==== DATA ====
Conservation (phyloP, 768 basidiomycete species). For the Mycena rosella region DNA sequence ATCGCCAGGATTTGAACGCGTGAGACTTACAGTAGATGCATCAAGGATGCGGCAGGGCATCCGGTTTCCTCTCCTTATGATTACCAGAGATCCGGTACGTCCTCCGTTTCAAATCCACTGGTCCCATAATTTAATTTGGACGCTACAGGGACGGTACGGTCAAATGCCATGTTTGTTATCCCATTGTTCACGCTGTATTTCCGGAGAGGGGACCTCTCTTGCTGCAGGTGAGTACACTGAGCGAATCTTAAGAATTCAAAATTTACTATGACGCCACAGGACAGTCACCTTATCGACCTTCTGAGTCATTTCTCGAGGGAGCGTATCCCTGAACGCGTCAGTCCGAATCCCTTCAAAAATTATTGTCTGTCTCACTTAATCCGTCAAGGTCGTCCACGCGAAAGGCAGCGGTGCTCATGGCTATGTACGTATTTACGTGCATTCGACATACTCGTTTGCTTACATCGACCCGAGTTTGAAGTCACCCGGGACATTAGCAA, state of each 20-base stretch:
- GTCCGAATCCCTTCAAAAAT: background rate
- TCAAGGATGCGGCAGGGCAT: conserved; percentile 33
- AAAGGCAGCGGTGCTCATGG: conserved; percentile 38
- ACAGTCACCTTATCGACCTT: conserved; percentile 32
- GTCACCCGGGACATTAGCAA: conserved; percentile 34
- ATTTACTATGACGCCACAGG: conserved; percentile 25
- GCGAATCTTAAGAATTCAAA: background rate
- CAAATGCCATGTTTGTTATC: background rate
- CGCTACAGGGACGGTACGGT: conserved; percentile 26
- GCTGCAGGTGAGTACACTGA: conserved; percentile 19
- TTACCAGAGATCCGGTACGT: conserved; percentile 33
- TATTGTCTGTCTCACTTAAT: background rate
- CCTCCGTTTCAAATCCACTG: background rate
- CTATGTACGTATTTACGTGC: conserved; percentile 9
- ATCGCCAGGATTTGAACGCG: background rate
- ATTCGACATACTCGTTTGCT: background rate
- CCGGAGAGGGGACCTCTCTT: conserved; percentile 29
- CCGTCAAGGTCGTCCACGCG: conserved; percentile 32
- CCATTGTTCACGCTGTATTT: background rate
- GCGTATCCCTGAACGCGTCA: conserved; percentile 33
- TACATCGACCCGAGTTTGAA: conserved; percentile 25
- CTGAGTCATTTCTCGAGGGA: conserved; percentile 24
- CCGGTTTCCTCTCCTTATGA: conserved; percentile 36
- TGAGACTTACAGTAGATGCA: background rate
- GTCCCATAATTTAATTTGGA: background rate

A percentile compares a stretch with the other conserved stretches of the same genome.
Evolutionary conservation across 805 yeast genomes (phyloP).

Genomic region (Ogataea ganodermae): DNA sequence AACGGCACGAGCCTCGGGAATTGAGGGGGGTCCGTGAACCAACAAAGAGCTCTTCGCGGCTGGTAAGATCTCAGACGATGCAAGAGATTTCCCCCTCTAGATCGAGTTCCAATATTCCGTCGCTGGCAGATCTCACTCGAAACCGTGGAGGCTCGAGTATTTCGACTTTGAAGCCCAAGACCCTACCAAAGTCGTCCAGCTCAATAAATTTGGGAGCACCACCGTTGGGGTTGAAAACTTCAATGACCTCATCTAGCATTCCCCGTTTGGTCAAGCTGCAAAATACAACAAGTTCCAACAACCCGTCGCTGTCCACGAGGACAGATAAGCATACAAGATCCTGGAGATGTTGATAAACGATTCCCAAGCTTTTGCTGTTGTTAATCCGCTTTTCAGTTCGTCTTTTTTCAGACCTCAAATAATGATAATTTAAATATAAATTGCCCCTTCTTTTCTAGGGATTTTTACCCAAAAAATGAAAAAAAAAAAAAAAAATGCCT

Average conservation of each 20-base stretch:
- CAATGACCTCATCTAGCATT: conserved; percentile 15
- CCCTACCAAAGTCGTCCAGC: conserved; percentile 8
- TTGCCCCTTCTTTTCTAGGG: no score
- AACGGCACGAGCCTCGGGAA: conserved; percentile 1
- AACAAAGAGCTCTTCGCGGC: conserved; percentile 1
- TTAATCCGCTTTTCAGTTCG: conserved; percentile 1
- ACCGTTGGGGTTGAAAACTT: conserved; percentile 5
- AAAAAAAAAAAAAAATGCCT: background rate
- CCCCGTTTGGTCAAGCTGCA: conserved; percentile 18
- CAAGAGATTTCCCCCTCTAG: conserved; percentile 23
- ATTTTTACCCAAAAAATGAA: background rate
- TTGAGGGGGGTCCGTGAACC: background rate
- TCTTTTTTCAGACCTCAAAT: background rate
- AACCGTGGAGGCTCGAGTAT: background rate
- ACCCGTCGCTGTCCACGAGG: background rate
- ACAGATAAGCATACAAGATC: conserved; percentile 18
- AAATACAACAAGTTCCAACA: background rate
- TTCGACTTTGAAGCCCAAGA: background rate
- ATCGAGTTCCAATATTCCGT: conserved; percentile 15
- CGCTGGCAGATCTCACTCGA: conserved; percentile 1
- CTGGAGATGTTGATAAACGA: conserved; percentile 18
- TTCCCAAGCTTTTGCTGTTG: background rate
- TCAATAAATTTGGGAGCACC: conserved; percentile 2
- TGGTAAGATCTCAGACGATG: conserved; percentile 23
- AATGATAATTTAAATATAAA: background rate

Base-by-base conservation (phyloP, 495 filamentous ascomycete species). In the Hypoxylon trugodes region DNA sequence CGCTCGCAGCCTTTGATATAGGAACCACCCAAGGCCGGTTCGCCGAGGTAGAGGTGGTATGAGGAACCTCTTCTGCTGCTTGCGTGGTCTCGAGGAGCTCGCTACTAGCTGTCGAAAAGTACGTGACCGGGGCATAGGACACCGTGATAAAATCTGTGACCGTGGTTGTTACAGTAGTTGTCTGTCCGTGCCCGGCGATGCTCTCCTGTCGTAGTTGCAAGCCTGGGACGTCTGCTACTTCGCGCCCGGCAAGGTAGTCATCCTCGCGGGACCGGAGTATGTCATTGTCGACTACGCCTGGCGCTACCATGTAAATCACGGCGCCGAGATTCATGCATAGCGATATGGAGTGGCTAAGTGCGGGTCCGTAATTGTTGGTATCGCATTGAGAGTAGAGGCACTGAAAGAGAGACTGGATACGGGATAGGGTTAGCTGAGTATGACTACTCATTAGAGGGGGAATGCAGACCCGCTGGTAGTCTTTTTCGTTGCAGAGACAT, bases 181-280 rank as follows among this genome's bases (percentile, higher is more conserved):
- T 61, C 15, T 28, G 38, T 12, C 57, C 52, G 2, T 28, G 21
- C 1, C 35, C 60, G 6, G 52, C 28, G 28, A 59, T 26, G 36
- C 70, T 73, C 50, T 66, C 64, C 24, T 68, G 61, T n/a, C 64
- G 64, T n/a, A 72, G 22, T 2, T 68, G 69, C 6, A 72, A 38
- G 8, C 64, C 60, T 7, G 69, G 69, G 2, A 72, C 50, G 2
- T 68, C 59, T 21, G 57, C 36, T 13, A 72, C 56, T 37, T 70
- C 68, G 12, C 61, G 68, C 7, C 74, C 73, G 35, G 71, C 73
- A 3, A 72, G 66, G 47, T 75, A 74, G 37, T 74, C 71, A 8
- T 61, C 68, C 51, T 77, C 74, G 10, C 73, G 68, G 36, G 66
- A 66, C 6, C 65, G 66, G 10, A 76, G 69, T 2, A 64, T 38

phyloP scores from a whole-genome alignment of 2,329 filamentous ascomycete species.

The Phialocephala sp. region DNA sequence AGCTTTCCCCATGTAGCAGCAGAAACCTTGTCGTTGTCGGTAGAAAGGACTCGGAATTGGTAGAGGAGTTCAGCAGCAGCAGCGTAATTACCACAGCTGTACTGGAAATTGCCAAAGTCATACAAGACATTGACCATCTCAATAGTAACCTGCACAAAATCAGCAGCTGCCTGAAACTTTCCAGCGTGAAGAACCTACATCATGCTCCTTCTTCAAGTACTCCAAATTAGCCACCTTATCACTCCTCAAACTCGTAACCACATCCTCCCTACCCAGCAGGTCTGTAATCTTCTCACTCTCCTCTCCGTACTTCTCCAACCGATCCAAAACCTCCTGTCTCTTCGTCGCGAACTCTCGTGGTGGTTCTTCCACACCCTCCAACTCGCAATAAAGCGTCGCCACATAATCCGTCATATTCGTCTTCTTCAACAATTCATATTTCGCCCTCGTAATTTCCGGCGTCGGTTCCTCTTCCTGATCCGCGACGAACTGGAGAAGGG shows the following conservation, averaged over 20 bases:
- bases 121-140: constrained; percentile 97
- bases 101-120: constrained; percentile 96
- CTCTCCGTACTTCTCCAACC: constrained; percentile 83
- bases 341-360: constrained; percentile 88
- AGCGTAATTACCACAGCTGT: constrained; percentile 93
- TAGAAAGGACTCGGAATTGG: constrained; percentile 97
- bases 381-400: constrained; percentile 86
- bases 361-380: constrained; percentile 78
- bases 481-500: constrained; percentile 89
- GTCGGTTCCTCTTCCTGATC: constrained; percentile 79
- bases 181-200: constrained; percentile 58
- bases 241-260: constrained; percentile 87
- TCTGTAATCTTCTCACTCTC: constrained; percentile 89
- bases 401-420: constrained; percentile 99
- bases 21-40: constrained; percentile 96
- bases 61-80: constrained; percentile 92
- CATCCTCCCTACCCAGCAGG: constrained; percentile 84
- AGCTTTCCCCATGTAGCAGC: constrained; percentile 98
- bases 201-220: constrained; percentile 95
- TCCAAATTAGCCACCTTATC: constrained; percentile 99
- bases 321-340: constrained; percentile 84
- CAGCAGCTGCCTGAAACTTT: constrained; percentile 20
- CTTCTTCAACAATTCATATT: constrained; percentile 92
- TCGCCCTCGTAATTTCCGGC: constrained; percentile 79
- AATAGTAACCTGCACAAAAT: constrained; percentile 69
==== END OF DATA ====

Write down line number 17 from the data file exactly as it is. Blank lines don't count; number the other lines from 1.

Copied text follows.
- ATTCGACATACTCGTTTGCT: background rate